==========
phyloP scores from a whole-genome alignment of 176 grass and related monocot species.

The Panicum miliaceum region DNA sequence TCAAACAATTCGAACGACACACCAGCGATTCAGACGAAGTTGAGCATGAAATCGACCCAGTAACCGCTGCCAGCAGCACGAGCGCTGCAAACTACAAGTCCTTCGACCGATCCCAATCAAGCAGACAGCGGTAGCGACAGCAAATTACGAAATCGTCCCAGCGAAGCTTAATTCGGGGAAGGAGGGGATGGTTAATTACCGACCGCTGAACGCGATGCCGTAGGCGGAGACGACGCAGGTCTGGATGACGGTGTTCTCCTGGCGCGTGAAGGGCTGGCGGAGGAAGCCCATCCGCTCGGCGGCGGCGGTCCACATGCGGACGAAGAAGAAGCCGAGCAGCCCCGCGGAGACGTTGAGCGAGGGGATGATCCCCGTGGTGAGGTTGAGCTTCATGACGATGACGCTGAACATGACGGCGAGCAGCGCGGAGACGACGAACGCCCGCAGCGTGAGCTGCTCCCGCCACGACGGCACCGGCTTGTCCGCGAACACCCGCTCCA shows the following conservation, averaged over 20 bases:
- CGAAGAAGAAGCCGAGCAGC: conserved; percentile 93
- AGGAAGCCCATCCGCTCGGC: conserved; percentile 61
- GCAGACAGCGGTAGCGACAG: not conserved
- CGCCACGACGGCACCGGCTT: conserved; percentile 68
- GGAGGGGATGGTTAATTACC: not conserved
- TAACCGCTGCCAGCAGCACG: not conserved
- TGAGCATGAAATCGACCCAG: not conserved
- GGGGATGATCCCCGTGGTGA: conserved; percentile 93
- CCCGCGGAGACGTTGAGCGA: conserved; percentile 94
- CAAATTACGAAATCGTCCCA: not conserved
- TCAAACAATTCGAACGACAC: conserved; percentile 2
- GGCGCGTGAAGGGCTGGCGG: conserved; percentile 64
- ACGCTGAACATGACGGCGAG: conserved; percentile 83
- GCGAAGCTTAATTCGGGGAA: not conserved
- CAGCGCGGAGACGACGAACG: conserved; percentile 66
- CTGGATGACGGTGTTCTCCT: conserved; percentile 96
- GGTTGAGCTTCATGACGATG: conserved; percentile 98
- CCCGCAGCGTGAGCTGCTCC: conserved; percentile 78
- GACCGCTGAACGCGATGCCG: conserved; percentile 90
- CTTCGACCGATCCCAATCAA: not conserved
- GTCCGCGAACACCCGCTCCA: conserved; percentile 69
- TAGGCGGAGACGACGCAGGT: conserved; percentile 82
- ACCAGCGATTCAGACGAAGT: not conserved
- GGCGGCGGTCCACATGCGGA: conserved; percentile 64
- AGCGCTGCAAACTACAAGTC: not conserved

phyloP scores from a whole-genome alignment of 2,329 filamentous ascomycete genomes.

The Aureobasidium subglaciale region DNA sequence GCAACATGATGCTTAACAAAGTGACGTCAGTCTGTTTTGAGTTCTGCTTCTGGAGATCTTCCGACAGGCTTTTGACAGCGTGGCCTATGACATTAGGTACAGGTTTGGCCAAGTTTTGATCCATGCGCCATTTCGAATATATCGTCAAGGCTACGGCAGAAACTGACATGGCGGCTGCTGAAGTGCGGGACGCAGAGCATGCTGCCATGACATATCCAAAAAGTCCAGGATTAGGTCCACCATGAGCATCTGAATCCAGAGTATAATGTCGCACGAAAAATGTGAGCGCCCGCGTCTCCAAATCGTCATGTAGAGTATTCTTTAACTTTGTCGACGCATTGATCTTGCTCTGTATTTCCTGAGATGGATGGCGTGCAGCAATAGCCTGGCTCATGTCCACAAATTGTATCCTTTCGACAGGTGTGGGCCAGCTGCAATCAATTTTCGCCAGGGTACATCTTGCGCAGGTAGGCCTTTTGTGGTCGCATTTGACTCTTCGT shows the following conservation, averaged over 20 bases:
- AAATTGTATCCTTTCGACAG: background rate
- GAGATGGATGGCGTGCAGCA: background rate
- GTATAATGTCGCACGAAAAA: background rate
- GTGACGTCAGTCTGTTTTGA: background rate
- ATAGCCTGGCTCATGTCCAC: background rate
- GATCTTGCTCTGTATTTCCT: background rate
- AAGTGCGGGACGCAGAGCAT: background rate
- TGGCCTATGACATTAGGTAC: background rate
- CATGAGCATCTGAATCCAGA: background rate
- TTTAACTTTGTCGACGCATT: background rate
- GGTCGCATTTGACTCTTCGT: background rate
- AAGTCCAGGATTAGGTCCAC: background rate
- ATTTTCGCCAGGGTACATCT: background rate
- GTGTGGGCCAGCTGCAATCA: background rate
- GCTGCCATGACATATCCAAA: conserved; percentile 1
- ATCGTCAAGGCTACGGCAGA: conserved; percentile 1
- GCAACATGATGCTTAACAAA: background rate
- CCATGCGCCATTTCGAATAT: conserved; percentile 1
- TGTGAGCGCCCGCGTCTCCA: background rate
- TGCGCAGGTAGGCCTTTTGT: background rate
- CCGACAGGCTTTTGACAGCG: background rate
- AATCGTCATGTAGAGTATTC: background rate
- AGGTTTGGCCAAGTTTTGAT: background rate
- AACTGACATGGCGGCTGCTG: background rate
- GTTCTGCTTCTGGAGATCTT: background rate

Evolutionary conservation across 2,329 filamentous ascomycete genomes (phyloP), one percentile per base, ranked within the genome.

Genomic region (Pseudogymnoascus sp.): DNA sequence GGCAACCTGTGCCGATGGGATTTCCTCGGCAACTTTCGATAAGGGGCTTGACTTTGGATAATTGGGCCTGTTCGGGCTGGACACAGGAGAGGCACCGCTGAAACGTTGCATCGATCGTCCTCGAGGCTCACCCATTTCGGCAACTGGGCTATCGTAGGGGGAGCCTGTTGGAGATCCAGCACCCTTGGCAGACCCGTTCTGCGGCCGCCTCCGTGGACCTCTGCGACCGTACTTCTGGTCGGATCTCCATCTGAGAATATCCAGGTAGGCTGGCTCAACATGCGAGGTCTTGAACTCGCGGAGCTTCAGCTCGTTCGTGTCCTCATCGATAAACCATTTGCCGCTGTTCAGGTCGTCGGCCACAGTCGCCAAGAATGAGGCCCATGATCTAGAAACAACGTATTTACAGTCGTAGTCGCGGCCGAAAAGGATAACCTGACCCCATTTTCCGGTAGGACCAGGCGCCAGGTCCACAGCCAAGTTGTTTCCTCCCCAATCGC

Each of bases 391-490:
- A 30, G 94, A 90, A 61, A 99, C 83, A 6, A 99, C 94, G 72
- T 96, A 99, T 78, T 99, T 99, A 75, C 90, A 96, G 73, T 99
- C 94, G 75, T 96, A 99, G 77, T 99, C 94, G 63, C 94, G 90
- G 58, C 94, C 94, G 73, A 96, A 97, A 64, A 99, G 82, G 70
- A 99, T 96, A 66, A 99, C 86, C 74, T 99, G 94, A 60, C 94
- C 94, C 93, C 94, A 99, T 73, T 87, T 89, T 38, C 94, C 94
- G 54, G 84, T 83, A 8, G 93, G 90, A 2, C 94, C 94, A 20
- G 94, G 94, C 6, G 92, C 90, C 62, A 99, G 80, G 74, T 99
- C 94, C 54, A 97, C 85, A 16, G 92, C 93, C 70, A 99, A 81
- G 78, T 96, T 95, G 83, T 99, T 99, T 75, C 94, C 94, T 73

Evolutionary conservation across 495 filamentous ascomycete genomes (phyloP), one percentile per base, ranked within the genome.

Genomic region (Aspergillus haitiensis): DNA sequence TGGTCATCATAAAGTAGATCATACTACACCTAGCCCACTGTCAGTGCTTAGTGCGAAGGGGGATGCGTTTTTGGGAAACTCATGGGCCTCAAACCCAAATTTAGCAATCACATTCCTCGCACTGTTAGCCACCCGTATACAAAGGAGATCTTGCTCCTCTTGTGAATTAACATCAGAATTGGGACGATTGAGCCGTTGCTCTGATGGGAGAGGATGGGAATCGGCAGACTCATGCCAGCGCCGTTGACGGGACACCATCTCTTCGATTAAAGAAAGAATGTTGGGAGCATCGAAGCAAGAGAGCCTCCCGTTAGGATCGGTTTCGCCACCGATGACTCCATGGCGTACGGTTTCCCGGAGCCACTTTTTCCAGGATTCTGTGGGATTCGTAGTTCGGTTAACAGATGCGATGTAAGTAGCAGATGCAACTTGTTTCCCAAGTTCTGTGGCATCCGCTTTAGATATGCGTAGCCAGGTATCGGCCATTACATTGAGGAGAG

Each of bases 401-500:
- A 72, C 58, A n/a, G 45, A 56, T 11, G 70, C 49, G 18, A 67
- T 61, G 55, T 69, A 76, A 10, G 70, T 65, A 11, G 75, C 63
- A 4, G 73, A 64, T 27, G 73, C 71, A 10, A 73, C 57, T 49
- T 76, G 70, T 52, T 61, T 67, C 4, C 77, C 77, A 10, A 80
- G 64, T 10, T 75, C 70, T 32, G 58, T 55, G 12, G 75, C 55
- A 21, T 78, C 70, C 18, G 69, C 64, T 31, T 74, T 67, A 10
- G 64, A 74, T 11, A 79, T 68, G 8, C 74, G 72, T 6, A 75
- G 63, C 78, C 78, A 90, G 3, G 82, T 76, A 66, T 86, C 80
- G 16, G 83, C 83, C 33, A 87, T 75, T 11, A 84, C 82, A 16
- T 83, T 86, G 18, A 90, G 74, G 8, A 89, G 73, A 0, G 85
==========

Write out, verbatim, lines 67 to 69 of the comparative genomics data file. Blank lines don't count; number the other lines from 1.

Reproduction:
- G 78, T 96, T 95, G 83, T 99, T 99, T 75, C 94, C 94, T 73

Evolutionary conservation across 495 filamentous ascomycete genomes (phyloP), one percentile per base, ranked within the genome.

Genomic region (Aspergillus haitiensis): DNA sequence TGGTCATCATAAAGTAGATCATACTACACCTAGCCCACTGTCAGTGCTTAGTGCGAAGGGGGATGCGTTTTTGGGAAACTCATGGGCCTCAAACCCAAATTTAGCAATCACATTCCTCGCACTGTTAGCCACCCGTATACAAAGGAGATCTTGCTCCTCTTGTGAATTAACATCAGAATTGGGACGATTGAGCCGTTGCTCTGATGGGAGAGGATGGGAATCGGCAGACTCATGCCAGCGCCGTTGACGGGACACCATCTCTTCGATTAAAGAAAGAATGTTGGGAGCATCGAAGCAAGAGAGCCTCCCGTTAGGATCGGTTTCGCCACCGATGACTCCATGGCGTACGGTTTCCCGGAGCCACTTTTTCCAGGATTCTGTGGGATTCGTAGTTCGGTTAACAGATGCGATGTAAGTAGCAGATGCAACTTGTTTCCCAAGTTCTGTGGCATCCGCTTTAGATATGCGTAGCCAGGTATCGGCCATTACATTGAGGAGAG